9.6. The horses are not excited about the new energy pellets we have for them. But they eat it up. The Trail takes us above the timberline again and we find the Creed Cutoff after we passe a couple of lakes. We meet a fisherman who predicts that I will not be safe walking in the snow with my boots, without crampons and icepic. And at all costs I should not try to go to the knife edge, cause horses could not get through there. Ok, its still a long distance till there, so I don’t worry about it know. The trail zigzags up the mountain and we cross a couple of passes. The highest one being on 3930 m or 12900 feet. From there we hit the Ivy Creek trail and decent to Goos Lake where we camp for the night. Knifes Edge is still 8 mils further to the west. We wont get there... the Trail will be closed in two days.
Pass auf 3930 m Höhe
Goose Lake our Campsite
8.6. Again Kristie our personal Hero, of the BCHM, has organized a trailer for us to take us up to Wolf creek pass, where we say by to Nancy and Kristie, mounting our horses to lead them up the CDT Trail at 1 pm. The trail takes us straight up to the tree line and there is only very little snow. We hike along the trail, just having to walk around a couple of snow fields. The landscape is breathtaking and we enjoy the solitude of the trail. At 4.30 we find a good place to camp at a big medow with wonderful grass for the horses.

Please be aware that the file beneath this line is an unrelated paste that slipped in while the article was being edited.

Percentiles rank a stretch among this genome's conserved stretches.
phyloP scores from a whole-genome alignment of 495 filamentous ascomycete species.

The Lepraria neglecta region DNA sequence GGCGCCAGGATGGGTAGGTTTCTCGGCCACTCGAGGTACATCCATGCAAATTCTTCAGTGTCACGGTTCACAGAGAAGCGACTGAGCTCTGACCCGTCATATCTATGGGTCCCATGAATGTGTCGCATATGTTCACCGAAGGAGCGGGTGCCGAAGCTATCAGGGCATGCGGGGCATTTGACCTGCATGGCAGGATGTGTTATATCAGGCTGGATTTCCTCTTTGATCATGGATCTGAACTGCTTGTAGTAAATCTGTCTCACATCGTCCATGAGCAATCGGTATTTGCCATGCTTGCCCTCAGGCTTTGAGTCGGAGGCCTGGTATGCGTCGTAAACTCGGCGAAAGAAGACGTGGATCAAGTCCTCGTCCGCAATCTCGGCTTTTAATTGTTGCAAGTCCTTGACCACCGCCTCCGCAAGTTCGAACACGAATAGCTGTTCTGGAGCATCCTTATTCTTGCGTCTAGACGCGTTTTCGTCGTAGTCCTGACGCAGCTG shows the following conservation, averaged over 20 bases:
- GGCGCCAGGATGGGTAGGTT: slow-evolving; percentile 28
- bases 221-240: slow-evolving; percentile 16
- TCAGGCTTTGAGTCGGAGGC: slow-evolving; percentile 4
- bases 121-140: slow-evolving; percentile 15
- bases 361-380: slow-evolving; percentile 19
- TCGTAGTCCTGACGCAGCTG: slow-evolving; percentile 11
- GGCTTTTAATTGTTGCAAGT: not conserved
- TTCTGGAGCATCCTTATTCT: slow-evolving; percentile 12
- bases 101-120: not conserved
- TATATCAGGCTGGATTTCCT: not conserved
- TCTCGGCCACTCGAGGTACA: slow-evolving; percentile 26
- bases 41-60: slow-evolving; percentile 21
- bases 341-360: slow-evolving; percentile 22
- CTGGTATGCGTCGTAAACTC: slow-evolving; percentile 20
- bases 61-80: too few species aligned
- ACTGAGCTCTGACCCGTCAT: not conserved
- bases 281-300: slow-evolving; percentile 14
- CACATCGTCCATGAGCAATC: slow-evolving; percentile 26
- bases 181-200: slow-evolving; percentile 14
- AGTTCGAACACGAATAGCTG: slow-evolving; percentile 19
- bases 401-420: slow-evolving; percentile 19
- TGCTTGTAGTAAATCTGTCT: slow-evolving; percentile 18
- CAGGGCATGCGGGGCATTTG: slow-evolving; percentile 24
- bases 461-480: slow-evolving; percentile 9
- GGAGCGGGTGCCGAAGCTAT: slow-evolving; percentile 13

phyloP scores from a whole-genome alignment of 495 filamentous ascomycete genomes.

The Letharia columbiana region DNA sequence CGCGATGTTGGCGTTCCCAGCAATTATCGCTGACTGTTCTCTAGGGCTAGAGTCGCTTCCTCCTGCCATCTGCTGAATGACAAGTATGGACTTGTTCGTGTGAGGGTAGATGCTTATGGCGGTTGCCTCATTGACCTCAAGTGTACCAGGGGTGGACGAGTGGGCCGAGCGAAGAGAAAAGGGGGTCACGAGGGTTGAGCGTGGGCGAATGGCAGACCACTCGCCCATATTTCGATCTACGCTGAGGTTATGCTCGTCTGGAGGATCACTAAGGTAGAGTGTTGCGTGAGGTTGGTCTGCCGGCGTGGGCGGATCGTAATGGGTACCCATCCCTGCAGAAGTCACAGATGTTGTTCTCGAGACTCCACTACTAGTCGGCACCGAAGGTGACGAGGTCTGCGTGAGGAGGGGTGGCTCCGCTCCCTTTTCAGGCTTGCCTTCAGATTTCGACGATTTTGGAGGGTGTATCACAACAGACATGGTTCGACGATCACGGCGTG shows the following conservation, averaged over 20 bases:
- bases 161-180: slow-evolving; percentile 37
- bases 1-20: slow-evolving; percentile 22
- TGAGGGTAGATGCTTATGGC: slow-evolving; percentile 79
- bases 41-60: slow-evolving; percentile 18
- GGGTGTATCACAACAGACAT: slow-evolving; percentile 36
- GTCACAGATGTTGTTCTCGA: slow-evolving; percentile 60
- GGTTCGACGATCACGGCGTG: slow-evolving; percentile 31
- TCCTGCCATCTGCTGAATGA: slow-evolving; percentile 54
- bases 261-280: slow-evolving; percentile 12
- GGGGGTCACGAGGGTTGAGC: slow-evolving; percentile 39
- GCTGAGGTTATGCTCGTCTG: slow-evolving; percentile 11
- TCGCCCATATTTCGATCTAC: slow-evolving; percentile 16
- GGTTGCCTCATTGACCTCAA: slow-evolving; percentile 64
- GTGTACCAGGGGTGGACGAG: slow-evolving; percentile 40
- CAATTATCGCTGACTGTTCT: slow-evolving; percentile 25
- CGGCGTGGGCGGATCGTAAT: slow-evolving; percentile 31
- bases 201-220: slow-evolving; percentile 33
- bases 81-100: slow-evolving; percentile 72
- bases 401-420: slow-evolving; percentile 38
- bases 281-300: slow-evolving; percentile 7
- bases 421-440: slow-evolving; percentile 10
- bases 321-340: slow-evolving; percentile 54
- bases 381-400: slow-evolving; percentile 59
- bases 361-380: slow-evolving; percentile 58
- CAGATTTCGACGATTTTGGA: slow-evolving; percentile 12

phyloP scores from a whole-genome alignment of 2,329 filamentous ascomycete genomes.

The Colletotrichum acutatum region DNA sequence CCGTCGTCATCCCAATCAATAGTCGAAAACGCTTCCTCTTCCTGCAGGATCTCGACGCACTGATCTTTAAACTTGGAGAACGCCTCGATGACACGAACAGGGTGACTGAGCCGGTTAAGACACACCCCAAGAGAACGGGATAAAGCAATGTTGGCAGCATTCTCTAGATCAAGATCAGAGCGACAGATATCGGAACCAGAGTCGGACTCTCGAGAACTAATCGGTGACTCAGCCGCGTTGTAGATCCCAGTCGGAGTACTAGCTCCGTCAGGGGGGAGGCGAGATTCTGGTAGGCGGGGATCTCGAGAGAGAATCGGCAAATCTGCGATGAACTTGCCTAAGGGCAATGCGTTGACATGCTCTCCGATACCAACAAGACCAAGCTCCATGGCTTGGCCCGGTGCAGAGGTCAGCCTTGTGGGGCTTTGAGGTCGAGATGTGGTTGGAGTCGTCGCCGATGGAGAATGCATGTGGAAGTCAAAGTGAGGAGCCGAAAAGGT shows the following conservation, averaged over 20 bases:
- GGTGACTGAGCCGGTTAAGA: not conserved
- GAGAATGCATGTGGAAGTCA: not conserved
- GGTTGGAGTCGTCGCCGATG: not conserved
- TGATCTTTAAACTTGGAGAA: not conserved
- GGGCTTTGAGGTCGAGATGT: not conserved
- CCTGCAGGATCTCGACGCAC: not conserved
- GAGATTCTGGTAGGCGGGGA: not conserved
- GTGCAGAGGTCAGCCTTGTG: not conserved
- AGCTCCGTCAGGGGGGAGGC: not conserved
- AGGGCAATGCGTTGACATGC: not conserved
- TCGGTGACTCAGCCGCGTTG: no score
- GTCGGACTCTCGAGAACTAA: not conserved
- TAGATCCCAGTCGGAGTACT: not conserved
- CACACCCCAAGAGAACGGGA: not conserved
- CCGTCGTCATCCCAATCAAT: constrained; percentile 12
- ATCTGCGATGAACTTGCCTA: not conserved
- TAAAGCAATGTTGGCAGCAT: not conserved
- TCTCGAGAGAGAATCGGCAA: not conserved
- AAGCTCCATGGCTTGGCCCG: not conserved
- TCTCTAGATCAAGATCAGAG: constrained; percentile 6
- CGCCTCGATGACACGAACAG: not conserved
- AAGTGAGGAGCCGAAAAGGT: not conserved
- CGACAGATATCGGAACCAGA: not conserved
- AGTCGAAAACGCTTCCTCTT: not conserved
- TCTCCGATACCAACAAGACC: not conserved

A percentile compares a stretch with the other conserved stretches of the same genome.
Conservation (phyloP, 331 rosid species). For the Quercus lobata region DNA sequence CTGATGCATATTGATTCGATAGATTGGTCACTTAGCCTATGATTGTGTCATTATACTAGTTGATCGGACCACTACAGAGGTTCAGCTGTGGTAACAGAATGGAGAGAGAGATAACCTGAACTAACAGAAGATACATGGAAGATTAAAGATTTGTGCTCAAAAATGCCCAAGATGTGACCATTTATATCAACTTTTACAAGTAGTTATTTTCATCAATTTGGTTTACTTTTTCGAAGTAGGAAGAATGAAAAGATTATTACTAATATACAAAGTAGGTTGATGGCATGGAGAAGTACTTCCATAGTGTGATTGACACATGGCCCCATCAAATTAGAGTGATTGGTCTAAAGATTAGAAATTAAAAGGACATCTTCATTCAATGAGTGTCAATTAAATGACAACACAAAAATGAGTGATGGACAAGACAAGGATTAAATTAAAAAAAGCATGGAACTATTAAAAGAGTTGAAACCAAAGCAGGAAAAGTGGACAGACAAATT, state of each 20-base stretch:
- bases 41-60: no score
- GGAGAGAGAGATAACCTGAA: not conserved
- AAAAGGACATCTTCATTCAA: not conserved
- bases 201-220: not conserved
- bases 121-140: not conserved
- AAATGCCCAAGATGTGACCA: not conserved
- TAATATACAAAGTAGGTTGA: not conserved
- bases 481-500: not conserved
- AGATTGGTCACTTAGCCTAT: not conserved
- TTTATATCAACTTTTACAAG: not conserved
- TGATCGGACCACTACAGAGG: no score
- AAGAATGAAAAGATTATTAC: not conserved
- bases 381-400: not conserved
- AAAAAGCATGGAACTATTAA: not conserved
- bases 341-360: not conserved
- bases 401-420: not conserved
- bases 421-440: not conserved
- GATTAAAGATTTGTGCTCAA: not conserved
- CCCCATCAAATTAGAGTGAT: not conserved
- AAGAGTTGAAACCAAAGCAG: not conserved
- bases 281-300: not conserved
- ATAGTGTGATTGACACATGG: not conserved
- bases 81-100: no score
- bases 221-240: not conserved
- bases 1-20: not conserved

7.6. John picks us up for breakfast in the morning and take3s us to the saddlery, so we can get our stuff repaired and replaced. In the afternoon we go see Parellis place and miss Pat just by a couple of minutes. Jürgen and Anita take us into town and to their place in the mountains, (an incredeable place) and later on we all gather at “the buck stops here” a Steak house, where we taste honeyed bacon.
6.6. We follow the East Fork river and it is a beautiful valley. We run into an old cabin at the right hand side and see people coming down to the fence. It is Mimi, the owner who lives in CA, just coming out here for summer time. She lets her use her phone, so I can call Kristie from the BCHM again and she organizes without hesitation a trailer and truck to take us into Pagosa a little while later. We meet John and his Wife 7 mls east of Hwy 160. We load up and drive to Kristies Place where we can put the horses on her field and we get to sleep in her 1 mill. Dollar Trailer, (at least that is, what it felt like inside).